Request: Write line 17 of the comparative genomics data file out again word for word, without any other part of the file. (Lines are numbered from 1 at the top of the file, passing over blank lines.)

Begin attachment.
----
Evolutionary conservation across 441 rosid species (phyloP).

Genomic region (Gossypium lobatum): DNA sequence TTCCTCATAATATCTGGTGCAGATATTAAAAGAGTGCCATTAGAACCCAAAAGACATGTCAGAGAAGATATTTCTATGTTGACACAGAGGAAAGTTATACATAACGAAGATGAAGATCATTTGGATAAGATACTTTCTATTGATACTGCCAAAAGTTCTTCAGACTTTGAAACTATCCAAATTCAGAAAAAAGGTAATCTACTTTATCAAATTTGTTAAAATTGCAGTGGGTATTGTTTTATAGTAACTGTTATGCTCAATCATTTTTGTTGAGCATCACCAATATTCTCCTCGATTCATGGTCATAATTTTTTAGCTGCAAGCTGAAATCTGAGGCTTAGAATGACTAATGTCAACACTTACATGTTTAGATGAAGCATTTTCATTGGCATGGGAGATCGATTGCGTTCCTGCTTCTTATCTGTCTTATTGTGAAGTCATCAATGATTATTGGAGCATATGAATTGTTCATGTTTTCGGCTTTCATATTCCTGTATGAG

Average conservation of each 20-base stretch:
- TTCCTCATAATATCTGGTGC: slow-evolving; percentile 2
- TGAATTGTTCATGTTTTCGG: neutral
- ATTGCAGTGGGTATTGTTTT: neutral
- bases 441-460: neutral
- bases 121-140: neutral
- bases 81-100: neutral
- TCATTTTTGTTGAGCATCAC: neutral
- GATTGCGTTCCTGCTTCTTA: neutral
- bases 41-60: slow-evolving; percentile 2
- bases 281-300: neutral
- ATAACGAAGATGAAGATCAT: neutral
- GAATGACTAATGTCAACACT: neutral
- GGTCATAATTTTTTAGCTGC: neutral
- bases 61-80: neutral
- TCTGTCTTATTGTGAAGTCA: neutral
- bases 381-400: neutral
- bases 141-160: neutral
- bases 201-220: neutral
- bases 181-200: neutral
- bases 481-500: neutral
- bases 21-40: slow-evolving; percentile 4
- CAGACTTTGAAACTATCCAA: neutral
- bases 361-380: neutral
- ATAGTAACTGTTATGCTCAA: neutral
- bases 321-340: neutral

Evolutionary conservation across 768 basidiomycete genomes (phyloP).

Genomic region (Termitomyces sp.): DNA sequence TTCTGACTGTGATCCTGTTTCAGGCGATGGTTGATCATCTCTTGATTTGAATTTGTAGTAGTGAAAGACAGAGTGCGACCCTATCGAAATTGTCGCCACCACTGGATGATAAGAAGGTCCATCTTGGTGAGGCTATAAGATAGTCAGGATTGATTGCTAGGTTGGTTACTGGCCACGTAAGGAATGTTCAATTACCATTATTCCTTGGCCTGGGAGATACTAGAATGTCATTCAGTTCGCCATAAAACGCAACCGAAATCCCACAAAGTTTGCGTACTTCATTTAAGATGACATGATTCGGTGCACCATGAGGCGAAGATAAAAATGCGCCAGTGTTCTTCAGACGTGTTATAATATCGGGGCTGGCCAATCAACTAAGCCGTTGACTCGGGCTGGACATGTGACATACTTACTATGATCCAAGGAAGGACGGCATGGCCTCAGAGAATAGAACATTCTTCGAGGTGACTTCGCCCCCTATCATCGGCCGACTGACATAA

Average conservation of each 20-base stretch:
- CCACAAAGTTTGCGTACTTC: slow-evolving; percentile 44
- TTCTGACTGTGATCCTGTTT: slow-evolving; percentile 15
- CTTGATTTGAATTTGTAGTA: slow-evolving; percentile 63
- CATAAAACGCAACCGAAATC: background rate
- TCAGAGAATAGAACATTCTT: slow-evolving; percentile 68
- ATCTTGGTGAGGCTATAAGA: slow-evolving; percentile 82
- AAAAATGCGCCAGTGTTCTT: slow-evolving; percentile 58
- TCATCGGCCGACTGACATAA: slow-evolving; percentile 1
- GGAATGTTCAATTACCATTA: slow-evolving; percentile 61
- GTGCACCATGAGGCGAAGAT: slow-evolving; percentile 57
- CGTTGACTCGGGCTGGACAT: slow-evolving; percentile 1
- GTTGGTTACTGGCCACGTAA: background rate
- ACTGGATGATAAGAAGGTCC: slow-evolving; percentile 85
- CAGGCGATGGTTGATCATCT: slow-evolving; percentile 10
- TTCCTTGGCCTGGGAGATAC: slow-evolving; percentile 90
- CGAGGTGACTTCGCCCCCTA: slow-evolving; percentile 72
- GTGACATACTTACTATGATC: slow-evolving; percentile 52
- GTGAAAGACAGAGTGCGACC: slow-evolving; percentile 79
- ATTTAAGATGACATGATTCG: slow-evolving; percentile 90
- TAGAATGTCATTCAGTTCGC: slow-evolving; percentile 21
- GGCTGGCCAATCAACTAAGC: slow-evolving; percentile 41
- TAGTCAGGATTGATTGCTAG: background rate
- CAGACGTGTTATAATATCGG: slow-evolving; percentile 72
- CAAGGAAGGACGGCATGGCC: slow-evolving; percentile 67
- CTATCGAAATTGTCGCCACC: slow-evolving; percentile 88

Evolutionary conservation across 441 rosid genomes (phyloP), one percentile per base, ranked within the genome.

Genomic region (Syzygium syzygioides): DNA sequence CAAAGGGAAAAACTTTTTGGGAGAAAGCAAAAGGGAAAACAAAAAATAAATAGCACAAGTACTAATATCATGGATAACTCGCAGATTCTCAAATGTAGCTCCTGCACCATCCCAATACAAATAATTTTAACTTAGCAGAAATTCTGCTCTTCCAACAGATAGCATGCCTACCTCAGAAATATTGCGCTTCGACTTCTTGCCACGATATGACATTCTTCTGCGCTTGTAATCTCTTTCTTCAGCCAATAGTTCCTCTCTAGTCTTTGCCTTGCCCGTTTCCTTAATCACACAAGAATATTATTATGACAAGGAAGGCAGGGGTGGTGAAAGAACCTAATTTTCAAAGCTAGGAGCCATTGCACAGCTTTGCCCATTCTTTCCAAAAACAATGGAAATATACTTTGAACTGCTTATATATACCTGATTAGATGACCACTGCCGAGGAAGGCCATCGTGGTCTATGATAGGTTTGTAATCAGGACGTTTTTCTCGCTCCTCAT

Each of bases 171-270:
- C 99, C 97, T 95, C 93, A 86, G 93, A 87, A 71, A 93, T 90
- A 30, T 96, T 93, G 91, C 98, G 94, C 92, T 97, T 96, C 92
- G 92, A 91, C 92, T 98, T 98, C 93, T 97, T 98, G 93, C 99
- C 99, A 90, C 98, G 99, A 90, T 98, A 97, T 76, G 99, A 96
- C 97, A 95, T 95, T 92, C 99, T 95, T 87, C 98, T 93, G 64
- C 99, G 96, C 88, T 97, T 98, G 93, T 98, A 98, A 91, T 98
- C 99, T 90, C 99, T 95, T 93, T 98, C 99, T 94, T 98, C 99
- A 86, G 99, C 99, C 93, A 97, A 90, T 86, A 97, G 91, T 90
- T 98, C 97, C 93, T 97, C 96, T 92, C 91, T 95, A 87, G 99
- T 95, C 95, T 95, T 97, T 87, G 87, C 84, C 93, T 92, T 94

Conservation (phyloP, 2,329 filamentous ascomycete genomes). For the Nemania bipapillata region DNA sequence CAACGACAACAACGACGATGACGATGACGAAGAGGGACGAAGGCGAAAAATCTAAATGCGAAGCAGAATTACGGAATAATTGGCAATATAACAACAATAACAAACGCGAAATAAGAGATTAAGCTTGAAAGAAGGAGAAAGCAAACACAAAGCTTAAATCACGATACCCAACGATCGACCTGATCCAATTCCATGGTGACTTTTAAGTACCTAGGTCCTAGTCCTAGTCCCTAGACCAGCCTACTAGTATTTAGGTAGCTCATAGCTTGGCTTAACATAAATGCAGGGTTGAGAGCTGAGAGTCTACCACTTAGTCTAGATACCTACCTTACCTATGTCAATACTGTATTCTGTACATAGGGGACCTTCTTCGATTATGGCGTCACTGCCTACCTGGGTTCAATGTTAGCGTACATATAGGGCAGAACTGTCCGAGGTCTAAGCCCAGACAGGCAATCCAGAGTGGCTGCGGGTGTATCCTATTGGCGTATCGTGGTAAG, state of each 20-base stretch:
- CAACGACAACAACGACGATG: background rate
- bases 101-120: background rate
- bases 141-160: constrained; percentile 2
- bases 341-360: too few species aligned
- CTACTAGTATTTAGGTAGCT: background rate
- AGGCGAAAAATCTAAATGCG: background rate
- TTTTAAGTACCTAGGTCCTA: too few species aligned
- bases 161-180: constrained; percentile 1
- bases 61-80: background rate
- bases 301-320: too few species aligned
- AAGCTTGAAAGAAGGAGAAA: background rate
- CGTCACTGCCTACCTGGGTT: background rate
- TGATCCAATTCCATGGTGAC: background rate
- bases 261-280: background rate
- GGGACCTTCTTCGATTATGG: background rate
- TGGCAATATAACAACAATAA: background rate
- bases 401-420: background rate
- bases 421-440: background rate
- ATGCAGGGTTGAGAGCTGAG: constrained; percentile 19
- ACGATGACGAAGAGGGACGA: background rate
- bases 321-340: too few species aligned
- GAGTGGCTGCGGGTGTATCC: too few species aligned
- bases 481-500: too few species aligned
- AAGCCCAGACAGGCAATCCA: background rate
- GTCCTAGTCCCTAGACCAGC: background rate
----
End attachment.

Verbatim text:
- bases 61-80: neutral